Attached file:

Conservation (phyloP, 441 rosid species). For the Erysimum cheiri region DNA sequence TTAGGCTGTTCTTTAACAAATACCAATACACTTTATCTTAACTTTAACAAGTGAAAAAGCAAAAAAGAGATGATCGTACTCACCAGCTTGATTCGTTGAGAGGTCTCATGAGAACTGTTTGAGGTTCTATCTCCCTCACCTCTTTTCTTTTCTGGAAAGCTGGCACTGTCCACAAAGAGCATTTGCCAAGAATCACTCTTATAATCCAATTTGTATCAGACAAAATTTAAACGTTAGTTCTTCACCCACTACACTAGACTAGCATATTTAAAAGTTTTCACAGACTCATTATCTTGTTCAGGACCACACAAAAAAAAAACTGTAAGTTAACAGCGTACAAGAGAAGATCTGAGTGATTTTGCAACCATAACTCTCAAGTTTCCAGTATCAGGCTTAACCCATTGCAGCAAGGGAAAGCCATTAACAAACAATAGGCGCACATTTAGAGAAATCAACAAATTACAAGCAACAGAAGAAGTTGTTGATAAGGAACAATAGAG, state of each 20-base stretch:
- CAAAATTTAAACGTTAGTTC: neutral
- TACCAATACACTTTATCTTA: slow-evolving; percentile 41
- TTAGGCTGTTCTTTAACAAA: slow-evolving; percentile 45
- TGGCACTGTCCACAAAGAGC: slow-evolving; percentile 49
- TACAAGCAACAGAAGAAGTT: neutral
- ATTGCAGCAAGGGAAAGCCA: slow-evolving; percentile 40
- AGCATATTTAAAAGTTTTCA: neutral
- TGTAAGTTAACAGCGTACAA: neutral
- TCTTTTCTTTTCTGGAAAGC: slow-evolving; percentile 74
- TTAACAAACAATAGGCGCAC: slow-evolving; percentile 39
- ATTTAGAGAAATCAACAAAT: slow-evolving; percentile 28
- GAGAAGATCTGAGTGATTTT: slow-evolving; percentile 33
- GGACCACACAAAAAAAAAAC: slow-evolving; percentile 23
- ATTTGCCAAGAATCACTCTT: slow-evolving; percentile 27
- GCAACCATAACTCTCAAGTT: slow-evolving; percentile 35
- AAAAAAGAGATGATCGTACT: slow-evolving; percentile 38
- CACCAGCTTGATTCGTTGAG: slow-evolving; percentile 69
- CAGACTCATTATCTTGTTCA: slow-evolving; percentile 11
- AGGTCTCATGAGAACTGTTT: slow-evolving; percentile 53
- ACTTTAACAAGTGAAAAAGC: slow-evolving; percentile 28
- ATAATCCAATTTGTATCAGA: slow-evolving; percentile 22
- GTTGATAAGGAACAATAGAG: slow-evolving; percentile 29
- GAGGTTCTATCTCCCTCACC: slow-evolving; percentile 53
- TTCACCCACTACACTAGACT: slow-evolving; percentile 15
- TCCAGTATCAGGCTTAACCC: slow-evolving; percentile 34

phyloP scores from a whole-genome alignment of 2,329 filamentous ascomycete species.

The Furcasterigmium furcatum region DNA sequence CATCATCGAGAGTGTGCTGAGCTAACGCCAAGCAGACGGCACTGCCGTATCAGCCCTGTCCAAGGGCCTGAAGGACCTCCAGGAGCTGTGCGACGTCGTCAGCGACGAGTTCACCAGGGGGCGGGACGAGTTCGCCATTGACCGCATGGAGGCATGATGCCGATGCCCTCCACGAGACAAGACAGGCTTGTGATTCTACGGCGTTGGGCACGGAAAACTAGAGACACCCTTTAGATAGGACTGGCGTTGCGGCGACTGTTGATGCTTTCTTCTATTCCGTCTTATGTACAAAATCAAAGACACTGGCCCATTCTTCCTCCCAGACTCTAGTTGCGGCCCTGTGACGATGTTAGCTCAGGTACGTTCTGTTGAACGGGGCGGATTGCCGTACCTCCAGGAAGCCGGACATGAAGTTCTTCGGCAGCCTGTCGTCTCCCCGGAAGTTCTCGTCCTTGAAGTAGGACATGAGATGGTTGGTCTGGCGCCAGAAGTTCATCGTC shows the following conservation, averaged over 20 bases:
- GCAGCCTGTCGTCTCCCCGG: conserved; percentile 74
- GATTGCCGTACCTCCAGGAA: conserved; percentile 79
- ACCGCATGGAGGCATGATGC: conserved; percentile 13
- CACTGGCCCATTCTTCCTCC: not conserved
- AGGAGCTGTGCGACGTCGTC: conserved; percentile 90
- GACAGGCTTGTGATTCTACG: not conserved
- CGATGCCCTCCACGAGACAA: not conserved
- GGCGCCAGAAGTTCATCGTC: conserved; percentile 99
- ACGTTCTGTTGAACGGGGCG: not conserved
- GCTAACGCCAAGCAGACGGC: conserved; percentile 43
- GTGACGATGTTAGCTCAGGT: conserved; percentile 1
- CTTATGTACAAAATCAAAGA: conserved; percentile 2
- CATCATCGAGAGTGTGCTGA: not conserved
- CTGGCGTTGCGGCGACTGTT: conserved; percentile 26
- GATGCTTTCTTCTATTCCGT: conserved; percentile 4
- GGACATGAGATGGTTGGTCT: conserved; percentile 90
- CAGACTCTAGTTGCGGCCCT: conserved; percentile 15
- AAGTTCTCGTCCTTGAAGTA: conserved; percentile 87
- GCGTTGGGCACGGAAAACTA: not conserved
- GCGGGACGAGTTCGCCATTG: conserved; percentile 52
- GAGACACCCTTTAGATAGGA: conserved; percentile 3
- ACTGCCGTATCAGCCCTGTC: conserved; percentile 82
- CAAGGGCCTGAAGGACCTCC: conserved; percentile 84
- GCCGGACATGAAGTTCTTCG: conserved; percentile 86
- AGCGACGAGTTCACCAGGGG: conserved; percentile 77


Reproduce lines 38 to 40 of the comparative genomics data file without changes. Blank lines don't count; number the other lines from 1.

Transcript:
- GCTAACGCCAAGCAGACGGC: conserved; percentile 43
- GTGACGATGTTAGCTCAGGT: conserved; percentile 1
- CTTATGTACAAAATCAAAGA: conserved; percentile 2